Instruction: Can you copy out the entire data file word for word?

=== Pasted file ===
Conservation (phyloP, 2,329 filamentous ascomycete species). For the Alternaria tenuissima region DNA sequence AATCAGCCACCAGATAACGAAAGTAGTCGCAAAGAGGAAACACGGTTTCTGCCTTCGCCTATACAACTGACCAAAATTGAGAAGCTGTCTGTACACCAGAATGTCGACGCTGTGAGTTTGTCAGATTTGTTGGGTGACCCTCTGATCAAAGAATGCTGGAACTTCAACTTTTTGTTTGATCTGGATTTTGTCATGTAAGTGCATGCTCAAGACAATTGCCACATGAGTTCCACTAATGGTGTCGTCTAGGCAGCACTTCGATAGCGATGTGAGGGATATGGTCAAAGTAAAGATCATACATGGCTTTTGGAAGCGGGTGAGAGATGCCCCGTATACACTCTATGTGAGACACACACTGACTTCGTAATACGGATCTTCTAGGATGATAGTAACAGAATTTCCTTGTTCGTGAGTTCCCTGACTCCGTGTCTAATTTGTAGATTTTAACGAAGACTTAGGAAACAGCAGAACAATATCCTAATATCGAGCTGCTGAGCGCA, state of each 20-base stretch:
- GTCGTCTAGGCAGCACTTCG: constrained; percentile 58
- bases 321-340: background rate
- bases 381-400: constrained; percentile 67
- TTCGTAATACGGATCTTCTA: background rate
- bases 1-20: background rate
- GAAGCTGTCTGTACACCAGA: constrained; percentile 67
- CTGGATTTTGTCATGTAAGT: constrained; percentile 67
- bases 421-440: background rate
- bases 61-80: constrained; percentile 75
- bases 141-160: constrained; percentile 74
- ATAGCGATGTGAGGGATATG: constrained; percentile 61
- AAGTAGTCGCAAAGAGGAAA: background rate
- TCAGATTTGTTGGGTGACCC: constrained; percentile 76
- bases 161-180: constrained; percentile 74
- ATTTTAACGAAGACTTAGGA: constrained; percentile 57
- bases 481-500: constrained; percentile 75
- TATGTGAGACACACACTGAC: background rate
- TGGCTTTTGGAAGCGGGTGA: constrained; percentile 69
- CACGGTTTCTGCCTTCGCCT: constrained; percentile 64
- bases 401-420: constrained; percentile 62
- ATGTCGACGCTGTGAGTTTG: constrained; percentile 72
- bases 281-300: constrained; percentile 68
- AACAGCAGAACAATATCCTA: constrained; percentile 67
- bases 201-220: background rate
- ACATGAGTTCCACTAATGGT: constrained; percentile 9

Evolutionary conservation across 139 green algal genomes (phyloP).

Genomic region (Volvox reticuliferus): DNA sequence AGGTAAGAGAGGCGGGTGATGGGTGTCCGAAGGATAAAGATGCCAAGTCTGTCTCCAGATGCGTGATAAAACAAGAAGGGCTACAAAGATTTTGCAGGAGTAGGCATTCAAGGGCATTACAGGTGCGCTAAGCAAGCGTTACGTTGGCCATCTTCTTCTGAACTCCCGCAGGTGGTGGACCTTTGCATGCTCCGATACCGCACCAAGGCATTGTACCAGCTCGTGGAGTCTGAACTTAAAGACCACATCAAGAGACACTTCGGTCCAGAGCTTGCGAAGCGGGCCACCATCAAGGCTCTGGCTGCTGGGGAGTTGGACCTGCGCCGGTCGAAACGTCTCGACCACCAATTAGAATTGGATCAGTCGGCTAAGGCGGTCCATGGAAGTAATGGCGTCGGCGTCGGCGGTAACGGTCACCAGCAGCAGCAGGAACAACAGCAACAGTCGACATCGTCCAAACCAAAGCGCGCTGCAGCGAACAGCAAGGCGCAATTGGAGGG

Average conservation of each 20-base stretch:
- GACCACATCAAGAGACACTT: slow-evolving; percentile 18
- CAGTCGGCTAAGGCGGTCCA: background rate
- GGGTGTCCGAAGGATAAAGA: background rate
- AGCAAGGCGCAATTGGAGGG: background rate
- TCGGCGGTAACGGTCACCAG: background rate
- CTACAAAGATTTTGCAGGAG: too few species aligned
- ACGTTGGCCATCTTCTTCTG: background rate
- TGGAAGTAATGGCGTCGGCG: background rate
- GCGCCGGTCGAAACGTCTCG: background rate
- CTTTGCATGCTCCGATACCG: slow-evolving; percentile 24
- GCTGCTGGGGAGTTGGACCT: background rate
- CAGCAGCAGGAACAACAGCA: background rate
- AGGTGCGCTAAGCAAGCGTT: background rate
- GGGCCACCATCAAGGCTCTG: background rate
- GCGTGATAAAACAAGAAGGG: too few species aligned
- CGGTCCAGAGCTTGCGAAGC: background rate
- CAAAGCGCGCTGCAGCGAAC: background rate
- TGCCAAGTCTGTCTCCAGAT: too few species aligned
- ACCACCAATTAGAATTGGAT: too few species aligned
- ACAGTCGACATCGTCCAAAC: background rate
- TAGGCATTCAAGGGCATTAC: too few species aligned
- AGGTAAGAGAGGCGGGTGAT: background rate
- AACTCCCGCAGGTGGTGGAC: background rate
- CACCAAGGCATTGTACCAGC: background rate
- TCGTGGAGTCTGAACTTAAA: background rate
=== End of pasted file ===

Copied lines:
Conservation (phyloP, 2,329 filamentous ascomycete species). For the Alternaria tenuissima region DNA sequence AATCAGCCACCAGATAACGAAAGTAGTCGCAAAGAGGAAACACGGTTTCTGCCTTCGCCTATACAACTGACCAAAATTGAGAAGCTGTCTGTACACCAGAATGTCGACGCTGTGAGTTTGTCAGATTTGTTGGGTGACCCTCTGATCAAAGAATGCTGGAACTTCAACTTTTTGTTTGATCTGGATTTTGTCATGTAAGTGCATGCTCAAGACAATTGCCACATGAGTTCCACTAATGGTGTCGTCTAGGCAGCACTTCGATAGCGATGTGAGGGATATGGTCAAAGTAAAGATCATACATGGCTTTTGGAAGCGGGTGAGAGATGCCCCGTATACACTCTATGTGAGACACACACTGACTTCGTAATACGGATCTTCTAGGATGATAGTAACAGAATTTCCTTGTTCGTGAGTTCCCTGACTCCGTGTCTAATTTGTAGATTTTAACGAAGACTTAGGAAACAGCAGAACAATATCCTAATATCGAGCTGCTGAGCGCA, state of each 20-base stretch:
- GTCGTCTAGGCAGCACTTCG: constrained; percentile 58
- bases 321-340: background rate
- bases 381-400: constrained; percentile 67
- TTCGTAATACGGATCTTCTA: background rate
- bases 1-20: background rate
- GAAGCTGTCTGTACACCAGA: constrained; percentile 67
- CTGGATTTTGTCATGTAAGT: constrained; percentile 67
- bases 421-440: background rate
- bases 61-80: constrained; percentile 75
- bases 141-160: constrained; percentile 74
- ATAGCGATGTGAGGGATATG: constrained; percentile 61
- AAGTAGTCGCAAAGAGGAAA: background rate
- TCAGATTTGTTGGGTGACCC: constrained; percentile 76
- bases 161-180: constrained; percentile 74
- ATTTTAACGAAGACTTAGGA: constrained; percentile 57
- bases 481-500: constrained; percentile 75
- TATGTGAGACACACACTGAC: background rate
- TGGCTTTTGGAAGCGGGTGA: constrained; percentile 69
- CACGGTTTCTGCCTTCGCCT: constrained; percentile 64
- bases 401-420: constrained; percentile 62
- ATGTCGACGCTGTGAGTTTG: constrained; percentile 72
- bases 281-300: constrained; percentile 68
- AACAGCAGAACAATATCCTA: constrained; percentile 67
- bases 201-220: background rate
- ACATGAGTTCCACTAATGGT: constrained; percentile 9

Evolutionary conservation across 139 green algal genomes (phyloP).

Genomic region (Volvox reticuliferus): DNA sequence AGGTAAGAGAGGCGGGTGATGGGTGTCCGAAGGATAAAGATGCCAAGTCTGTCTCCAGATGCGTGATAAAACAAGAAGGGCTACAAAGATTTTGCAGGAGTAGGCATTCAAGGGCATTACAGGTGCGCTAAGCAAGCGTTACGTTGGCCATCTTCTTCTGAACTCCCGCAGGTGGTGGACCTTTGCATGCTCCGATACCGCACCAAGGCATTGTACCAGCTCGTGGAGTCTGAACTTAAAGACCACATCAAGAGACACTTCGGTCCAGAGCTTGCGAAGCGGGCCACCATCAAGGCTCTGGCTGCTGGGGAGTTGGACCTGCGCCGGTCGAAACGTCTCGACCACCAATTAGAATTGGATCAGTCGGCTAAGGCGGTCCATGGAAGTAATGGCGTCGGCGTCGGCGGTAACGGTCACCAGCAGCAGCAGGAACAACAGCAACAGTCGACATCGTCCAAACCAAAGCGCGCTGCAGCGAACAGCAAGGCGCAATTGGAGGG

Average conservation of each 20-base stretch:
- GACCACATCAAGAGACACTT: slow-evolving; percentile 18
- CAGTCGGCTAAGGCGGTCCA: background rate
- GGGTGTCCGAAGGATAAAGA: background rate
- AGCAAGGCGCAATTGGAGGG: background rate
- TCGGCGGTAACGGTCACCAG: background rate
- CTACAAAGATTTTGCAGGAG: too few species aligned
- ACGTTGGCCATCTTCTTCTG: background rate
- TGGAAGTAATGGCGTCGGCG: background rate
- GCGCCGGTCGAAACGTCTCG: background rate
- CTTTGCATGCTCCGATACCG: slow-evolving; percentile 24
- GCTGCTGGGGAGTTGGACCT: background rate
- CAGCAGCAGGAACAACAGCA: background rate
- AGGTGCGCTAAGCAAGCGTT: background rate
- GGGCCACCATCAAGGCTCTG: background rate
- GCGTGATAAAACAAGAAGGG: too few species aligned
- CGGTCCAGAGCTTGCGAAGC: background rate
- CAAAGCGCGCTGCAGCGAAC: background rate
- TGCCAAGTCTGTCTCCAGAT: too few species aligned
- ACCACCAATTAGAATTGGAT: too few species aligned
- ACAGTCGACATCGTCCAAAC: background rate
- TAGGCATTCAAGGGCATTAC: too few species aligned
- AGGTAAGAGAGGCGGGTGAT: background rate
- AACTCCCGCAGGTGGTGGAC: background rate
- CACCAAGGCATTGTACCAGC: background rate
- TCGTGGAGTCTGAACTTAAA: background rate